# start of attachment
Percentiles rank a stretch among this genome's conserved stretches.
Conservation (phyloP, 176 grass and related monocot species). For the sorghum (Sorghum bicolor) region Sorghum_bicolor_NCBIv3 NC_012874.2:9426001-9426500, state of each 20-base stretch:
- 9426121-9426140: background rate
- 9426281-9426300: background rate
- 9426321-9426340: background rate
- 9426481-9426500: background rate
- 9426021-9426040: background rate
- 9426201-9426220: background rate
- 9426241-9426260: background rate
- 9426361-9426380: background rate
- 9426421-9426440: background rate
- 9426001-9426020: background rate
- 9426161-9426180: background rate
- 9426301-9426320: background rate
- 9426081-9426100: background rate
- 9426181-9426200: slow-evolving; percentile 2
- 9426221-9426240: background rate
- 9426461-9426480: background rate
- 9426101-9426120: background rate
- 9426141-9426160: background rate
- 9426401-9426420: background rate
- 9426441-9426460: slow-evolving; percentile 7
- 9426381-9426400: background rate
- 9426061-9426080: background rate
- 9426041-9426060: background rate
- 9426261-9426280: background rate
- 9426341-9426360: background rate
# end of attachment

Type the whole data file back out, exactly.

Percentiles rank a stretch among this genome's conserved stretches.
Conservation (phyloP, 176 grass and related monocot species). For the sorghum (Sorghum bicolor) region Sorghum_bicolor_NCBIv3 NC_012874.2:9426001-9426500, state of each 20-base stretch:
- 9426121-9426140: background rate
- 9426281-9426300: background rate
- 9426321-9426340: background rate
- 9426481-9426500: background rate
- 9426021-9426040: background rate
- 9426201-9426220: background rate
- 9426241-9426260: background rate
- 9426361-9426380: background rate
- 9426421-9426440: background rate
- 9426001-9426020: background rate
- 9426161-9426180: background rate
- 9426301-9426320: background rate
- 9426081-9426100: background rate
- 9426181-9426200: slow-evolving; percentile 2
- 9426221-9426240: background rate
- 9426461-9426480: background rate
- 9426101-9426120: background rate
- 9426141-9426160: background rate
- 9426401-9426420: background rate
- 9426441-9426460: slow-evolving; percentile 7
- 9426381-9426400: background rate
- 9426061-9426080: background rate
- 9426041-9426060: background rate
- 9426261-9426280: background rate
- 9426341-9426360: background rate